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How to get your home ready for a baby.

NSW Government
Thanks to our brand partner, NSW Government

Set up the cot, install the car seat, pack the hospital bag — as first-time expectant mothers, we are all made aware of these essential tasks to tackle before baby comes home. But it’s also important to create a healthy and happy space for them to come home to.

You’ve probably already thought to vacuum the carpet and wash all the onesies, so here’s the list of things you might not have considered when it comes to making your house baby friendly.

The family.

Get vaccinated.

A healthy home starts with the health of everyone living in it.

Just as you have been proactive in other areas of your health during pregnancy, avoiding certain foods and activities, it is worth visiting the doctor to get this year’s flu shot and a whooping cough booster. Pregnant women in their second and third trimester are at greater risk of severe complications from the flu, like premature labour and delivery. But only 40 per cent of women know that the influenza vaccination is recommended.

Vaccination during pregnancy is free in NSW and most other states. It has shown to benefit both mother and baby as protective antibodies are transferred across the placenta protecting the baby for up to six months.

As infants under six months are not able to have the influenza vaccination, the best protection available to them is through mum.

getting ready for a baby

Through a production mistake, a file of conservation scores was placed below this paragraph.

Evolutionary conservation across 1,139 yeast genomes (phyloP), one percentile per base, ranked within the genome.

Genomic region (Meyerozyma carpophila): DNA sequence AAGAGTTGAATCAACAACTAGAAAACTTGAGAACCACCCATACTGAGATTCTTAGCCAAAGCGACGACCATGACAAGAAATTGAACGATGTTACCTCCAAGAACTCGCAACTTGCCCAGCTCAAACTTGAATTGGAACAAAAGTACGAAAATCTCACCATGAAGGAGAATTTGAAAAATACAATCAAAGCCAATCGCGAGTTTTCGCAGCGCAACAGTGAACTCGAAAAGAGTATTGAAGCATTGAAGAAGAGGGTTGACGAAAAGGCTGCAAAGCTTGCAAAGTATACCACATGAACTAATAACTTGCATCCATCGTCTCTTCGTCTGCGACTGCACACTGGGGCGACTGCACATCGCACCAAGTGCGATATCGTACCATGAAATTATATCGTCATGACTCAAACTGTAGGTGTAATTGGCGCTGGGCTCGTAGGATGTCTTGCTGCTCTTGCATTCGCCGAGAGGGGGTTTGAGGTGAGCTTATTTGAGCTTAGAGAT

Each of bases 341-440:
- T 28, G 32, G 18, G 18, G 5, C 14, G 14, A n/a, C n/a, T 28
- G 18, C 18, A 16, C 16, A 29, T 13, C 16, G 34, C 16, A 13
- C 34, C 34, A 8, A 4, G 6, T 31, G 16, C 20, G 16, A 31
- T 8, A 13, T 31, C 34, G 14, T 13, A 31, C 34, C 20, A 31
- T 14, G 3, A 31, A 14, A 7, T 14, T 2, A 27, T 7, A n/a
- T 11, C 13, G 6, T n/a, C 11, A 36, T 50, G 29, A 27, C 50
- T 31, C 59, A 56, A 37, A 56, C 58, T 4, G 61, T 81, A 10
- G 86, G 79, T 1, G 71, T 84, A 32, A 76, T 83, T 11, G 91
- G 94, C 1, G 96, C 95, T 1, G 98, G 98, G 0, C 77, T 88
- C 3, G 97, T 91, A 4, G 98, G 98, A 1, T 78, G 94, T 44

Did you know the influenza vaccination is recommended? Image via iStock.

Also talk to your doctor today about getting free whooping cough vaccine in your third trimester. The immunity you get from the whooping cough vaccine fades over time so you need to be vaccinated during each pregnancy at around 28 weeks.

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For those who don’t know, whooping cough (also known as pertussis) is a highly infectious bacterial disease and can be deadly for newborn babies who are particularly vulnerable. Try to ensure that anyone who plans on coming in contact with your baby is well and has had a whooping cough vaccination.

For peace of mind, take advantage of these free health services. They are entirely safe for expectant mothers and their unborn babies.

The kitchen.

Stock your freezer.

It’s important new mothers keep themselves fed and healthy so they are better able to care for their little ones. Cook twice as much food as you usually do in the weeks preceding your due date, and store and freeze the leftovers in plastic containers.

Between loss of sleep, feeding your newborn, changing their nappies, and general doting on them, you will have little time to shop for groceries, let alone cook meals. Also keep this in mind for whenever a friend or family member asks what they can do for you before and after the birth – it’s a simple, inexpensive but entirely useful gift.

Have your fridge and freezer stocked. Makes things SO much easier. Image via iStock.

Make sure you have your breastfeeding and bottle essentials.